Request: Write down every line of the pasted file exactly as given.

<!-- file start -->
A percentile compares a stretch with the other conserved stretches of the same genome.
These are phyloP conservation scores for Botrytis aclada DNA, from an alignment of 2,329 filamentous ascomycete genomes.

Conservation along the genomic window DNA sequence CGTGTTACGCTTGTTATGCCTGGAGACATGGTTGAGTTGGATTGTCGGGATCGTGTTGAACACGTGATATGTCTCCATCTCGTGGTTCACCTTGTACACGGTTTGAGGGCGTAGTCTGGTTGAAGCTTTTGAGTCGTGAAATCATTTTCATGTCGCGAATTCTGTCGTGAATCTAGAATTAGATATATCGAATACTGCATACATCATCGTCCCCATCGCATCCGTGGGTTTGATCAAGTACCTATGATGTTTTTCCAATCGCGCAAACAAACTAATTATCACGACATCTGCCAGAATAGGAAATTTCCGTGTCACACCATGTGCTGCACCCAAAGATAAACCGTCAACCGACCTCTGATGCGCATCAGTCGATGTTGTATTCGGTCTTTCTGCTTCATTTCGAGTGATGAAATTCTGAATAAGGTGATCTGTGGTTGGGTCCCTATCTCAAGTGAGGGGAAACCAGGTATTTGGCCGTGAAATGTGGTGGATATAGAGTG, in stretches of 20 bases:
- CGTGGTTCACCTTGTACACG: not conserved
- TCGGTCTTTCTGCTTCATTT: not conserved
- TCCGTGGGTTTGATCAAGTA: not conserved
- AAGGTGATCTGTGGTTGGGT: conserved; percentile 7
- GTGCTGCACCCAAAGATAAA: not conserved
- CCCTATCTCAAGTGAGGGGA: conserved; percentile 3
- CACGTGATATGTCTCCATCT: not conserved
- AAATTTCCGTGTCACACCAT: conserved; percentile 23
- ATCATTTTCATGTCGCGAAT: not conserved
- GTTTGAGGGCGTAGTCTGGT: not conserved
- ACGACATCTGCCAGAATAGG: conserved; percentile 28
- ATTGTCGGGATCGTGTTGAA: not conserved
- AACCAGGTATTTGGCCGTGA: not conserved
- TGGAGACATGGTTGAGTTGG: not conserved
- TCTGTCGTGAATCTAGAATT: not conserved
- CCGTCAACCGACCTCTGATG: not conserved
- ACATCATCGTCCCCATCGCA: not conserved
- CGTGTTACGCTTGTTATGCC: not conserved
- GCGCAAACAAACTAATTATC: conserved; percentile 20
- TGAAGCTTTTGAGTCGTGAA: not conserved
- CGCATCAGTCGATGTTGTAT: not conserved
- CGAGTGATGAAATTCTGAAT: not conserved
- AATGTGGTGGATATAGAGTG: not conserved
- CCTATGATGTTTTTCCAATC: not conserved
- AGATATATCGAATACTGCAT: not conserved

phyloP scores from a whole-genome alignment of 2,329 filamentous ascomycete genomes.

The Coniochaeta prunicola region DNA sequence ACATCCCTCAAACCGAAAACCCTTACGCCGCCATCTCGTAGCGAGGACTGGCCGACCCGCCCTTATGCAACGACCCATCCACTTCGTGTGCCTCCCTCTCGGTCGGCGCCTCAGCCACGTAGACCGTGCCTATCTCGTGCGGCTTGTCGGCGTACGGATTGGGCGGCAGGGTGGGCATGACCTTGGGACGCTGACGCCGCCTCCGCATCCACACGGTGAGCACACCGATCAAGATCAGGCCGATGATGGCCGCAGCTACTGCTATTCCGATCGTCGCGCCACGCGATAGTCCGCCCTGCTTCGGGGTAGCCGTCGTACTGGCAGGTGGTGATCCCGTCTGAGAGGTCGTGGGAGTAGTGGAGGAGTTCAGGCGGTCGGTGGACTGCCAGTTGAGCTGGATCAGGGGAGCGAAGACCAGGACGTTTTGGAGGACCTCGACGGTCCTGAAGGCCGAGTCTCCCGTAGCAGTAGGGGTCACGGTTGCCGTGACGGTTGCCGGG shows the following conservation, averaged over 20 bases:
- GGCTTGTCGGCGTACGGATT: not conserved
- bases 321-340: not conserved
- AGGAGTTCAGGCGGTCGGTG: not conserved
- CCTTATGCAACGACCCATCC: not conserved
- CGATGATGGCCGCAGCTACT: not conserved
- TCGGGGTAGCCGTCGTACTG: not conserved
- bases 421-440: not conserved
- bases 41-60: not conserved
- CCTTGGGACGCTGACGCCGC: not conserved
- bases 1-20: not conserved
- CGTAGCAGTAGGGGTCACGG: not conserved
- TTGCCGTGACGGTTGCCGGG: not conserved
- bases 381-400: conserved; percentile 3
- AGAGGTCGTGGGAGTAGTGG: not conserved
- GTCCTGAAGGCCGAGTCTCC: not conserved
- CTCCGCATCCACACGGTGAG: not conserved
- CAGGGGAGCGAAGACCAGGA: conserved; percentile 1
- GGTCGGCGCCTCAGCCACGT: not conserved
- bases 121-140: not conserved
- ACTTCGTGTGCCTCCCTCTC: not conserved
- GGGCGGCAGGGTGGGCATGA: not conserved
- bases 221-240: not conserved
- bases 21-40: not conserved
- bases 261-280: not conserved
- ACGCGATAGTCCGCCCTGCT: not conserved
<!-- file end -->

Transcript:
A percentile compares a stretch with the other conserved stretches of the same genome.
These are phyloP conservation scores for Botrytis aclada DNA, from an alignment of 2,329 filamentous ascomycete genomes.

Conservation along the genomic window DNA sequence CGTGTTACGCTTGTTATGCCTGGAGACATGGTTGAGTTGGATTGTCGGGATCGTGTTGAACACGTGATATGTCTCCATCTCGTGGTTCACCTTGTACACGGTTTGAGGGCGTAGTCTGGTTGAAGCTTTTGAGTCGTGAAATCATTTTCATGTCGCGAATTCTGTCGTGAATCTAGAATTAGATATATCGAATACTGCATACATCATCGTCCCCATCGCATCCGTGGGTTTGATCAAGTACCTATGATGTTTTTCCAATCGCGCAAACAAACTAATTATCACGACATCTGCCAGAATAGGAAATTTCCGTGTCACACCATGTGCTGCACCCAAAGATAAACCGTCAACCGACCTCTGATGCGCATCAGTCGATGTTGTATTCGGTCTTTCTGCTTCATTTCGAGTGATGAAATTCTGAATAAGGTGATCTGTGGTTGGGTCCCTATCTCAAGTGAGGGGAAACCAGGTATTTGGCCGTGAAATGTGGTGGATATAGAGTG, in stretches of 20 bases:
- CGTGGTTCACCTTGTACACG: not conserved
- TCGGTCTTTCTGCTTCATTT: not conserved
- TCCGTGGGTTTGATCAAGTA: not conserved
- AAGGTGATCTGTGGTTGGGT: conserved; percentile 7
- GTGCTGCACCCAAAGATAAA: not conserved
- CCCTATCTCAAGTGAGGGGA: conserved; percentile 3
- CACGTGATATGTCTCCATCT: not conserved
- AAATTTCCGTGTCACACCAT: conserved; percentile 23
- ATCATTTTCATGTCGCGAAT: not conserved
- GTTTGAGGGCGTAGTCTGGT: not conserved
- ACGACATCTGCCAGAATAGG: conserved; percentile 28
- ATTGTCGGGATCGTGTTGAA: not conserved
- AACCAGGTATTTGGCCGTGA: not conserved
- TGGAGACATGGTTGAGTTGG: not conserved
- TCTGTCGTGAATCTAGAATT: not conserved
- CCGTCAACCGACCTCTGATG: not conserved
- ACATCATCGTCCCCATCGCA: not conserved
- CGTGTTACGCTTGTTATGCC: not conserved
- GCGCAAACAAACTAATTATC: conserved; percentile 20
- TGAAGCTTTTGAGTCGTGAA: not conserved
- CGCATCAGTCGATGTTGTAT: not conserved
- CGAGTGATGAAATTCTGAAT: not conserved
- AATGTGGTGGATATAGAGTG: not conserved
- CCTATGATGTTTTTCCAATC: not conserved
- AGATATATCGAATACTGCAT: not conserved

phyloP scores from a whole-genome alignment of 2,329 filamentous ascomycete genomes.

The Coniochaeta prunicola region DNA sequence ACATCCCTCAAACCGAAAACCCTTACGCCGCCATCTCGTAGCGAGGACTGGCCGACCCGCCCTTATGCAACGACCCATCCACTTCGTGTGCCTCCCTCTCGGTCGGCGCCTCAGCCACGTAGACCGTGCCTATCTCGTGCGGCTTGTCGGCGTACGGATTGGGCGGCAGGGTGGGCATGACCTTGGGACGCTGACGCCGCCTCCGCATCCACACGGTGAGCACACCGATCAAGATCAGGCCGATGATGGCCGCAGCTACTGCTATTCCGATCGTCGCGCCACGCGATAGTCCGCCCTGCTTCGGGGTAGCCGTCGTACTGGCAGGTGGTGATCCCGTCTGAGAGGTCGTGGGAGTAGTGGAGGAGTTCAGGCGGTCGGTGGACTGCCAGTTGAGCTGGATCAGGGGAGCGAAGACCAGGACGTTTTGGAGGACCTCGACGGTCCTGAAGGCCGAGTCTCCCGTAGCAGTAGGGGTCACGGTTGCCGTGACGGTTGCCGGG shows the following conservation, averaged over 20 bases:
- GGCTTGTCGGCGTACGGATT: not conserved
- bases 321-340: not conserved
- AGGAGTTCAGGCGGTCGGTG: not conserved
- CCTTATGCAACGACCCATCC: not conserved
- CGATGATGGCCGCAGCTACT: not conserved
- TCGGGGTAGCCGTCGTACTG: not conserved
- bases 421-440: not conserved
- bases 41-60: not conserved
- CCTTGGGACGCTGACGCCGC: not conserved
- bases 1-20: not conserved
- CGTAGCAGTAGGGGTCACGG: not conserved
- TTGCCGTGACGGTTGCCGGG: not conserved
- bases 381-400: conserved; percentile 3
- AGAGGTCGTGGGAGTAGTGG: not conserved
- GTCCTGAAGGCCGAGTCTCC: not conserved
- CTCCGCATCCACACGGTGAG: not conserved
- CAGGGGAGCGAAGACCAGGA: conserved; percentile 1
- GGTCGGCGCCTCAGCCACGT: not conserved
- bases 121-140: not conserved
- ACTTCGTGTGCCTCCCTCTC: not conserved
- GGGCGGCAGGGTGGGCATGA: not conserved
- bases 221-240: not conserved
- bases 21-40: not conserved
- bases 261-280: not conserved
- ACGCGATAGTCCGCCCTGCT: not conserved